The Land Rover Discovery Sport has finally been revealed, and will replace the Land Rover Freelander 2, which went on sale in 2006. If you can't wait for the Discovery Sport, which will go on sale in early 2015, or aren't looking for a new car, you can now pick up the Freelander 2 from just £10,000.
It's comfortable, easy to see out of and roomy up front. Those in the rear seats aren't quite as well catered for because knee room is a bit compromised. However, the rear seats do fold almost flat to boost practicality.
All models come with a CD player, air-conditioning and alloy wheels. We'd recommend buyers go for GS trim, which comes with cruise control, rear parking sensors and Terrain Response which allows the driver to change the four-wheel-drive system to meet current conditions. Most buyers are best to avoid the thirsty petrol models in favour of the more economical and very popular 2.2 TD4.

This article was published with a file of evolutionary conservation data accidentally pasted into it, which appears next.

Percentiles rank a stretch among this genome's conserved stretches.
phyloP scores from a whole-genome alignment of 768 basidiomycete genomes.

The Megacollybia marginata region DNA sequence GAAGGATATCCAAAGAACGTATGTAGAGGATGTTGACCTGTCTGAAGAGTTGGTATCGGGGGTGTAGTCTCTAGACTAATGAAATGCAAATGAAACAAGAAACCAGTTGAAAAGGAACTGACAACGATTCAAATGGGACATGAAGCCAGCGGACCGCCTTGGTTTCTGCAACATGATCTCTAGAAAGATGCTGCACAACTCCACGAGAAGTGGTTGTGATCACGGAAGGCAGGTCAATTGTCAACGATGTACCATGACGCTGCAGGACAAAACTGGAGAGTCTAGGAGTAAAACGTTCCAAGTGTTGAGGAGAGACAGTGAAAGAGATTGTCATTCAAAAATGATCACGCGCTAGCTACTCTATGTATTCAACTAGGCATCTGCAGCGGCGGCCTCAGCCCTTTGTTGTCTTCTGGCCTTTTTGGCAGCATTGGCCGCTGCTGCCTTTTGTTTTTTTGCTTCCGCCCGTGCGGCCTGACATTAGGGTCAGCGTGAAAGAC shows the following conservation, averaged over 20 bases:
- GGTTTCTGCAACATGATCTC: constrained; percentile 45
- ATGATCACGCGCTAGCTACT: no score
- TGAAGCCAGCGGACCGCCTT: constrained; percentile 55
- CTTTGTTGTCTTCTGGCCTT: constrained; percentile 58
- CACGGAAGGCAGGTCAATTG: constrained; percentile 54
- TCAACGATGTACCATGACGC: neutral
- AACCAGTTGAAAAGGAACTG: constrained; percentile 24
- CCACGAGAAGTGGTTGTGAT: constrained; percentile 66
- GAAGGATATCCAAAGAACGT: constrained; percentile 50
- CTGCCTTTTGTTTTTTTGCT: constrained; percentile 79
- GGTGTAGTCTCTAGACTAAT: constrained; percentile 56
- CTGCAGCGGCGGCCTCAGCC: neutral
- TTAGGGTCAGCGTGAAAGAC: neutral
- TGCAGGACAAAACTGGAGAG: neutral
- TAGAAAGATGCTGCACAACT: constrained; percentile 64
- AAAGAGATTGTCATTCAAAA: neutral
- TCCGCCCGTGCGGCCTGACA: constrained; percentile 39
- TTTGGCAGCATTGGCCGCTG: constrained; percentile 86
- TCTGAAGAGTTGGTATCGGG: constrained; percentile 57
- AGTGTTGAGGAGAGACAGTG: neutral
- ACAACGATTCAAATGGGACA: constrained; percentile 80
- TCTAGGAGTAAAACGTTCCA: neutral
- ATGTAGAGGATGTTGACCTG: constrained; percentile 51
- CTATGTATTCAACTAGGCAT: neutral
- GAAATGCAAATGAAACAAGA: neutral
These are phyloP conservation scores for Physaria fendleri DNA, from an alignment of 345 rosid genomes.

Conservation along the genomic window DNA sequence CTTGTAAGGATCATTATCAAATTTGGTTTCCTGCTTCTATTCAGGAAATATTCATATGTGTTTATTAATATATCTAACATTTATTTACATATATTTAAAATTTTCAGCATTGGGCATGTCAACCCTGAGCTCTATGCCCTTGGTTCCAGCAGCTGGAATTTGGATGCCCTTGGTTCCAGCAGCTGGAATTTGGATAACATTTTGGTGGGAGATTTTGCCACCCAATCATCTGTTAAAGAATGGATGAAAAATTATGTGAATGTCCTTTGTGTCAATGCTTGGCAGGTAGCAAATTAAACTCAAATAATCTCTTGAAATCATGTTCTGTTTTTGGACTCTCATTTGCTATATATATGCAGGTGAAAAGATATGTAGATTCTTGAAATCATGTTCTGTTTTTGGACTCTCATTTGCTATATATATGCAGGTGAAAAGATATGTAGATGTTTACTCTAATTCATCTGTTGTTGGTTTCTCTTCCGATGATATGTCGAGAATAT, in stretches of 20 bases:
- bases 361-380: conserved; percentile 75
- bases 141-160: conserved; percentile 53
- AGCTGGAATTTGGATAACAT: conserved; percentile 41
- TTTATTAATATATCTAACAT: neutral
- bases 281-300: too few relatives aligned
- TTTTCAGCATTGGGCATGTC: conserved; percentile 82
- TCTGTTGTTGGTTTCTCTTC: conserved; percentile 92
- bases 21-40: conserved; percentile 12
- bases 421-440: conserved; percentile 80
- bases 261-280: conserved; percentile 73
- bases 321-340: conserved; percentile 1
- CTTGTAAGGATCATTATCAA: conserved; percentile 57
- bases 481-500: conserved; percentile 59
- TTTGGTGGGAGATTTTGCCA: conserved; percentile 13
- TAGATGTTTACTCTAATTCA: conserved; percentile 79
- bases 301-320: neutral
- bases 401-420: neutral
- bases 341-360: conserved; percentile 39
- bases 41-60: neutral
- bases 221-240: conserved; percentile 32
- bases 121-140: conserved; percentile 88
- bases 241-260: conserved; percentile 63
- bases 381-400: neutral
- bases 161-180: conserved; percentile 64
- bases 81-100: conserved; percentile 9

The Freelander might be the smallest Land Rover on sale but it is every bit as capable off-road as its larger siblings.
Land Rover Freelander problems
The Land Rover Freelander 2 is more reliable than the previous-generation car but there are still things that buyers need to look out for.
There have been two recalls. The first was to fix a problem that could cause the sunroof to detach and the second was to fix an issue with the booster heater in diesel cars, which could cause a fire. It's important to check that these fixes have been done.
Electrical problems can affect the stereo, airbag warning lights and headlights. Look out for warning lights in the instrument display when you start up.
Owners have also complained of problems with the gearbox and clutch. Check that the gearchange is smooth. Problems can be worsened if the car has been used for towing.
Problems with the air-conditioning have been known so check that the system cools the cabin as it should on a test drive.
Service intervals for the Land Rover Freelander 2 are one year or 16k miles.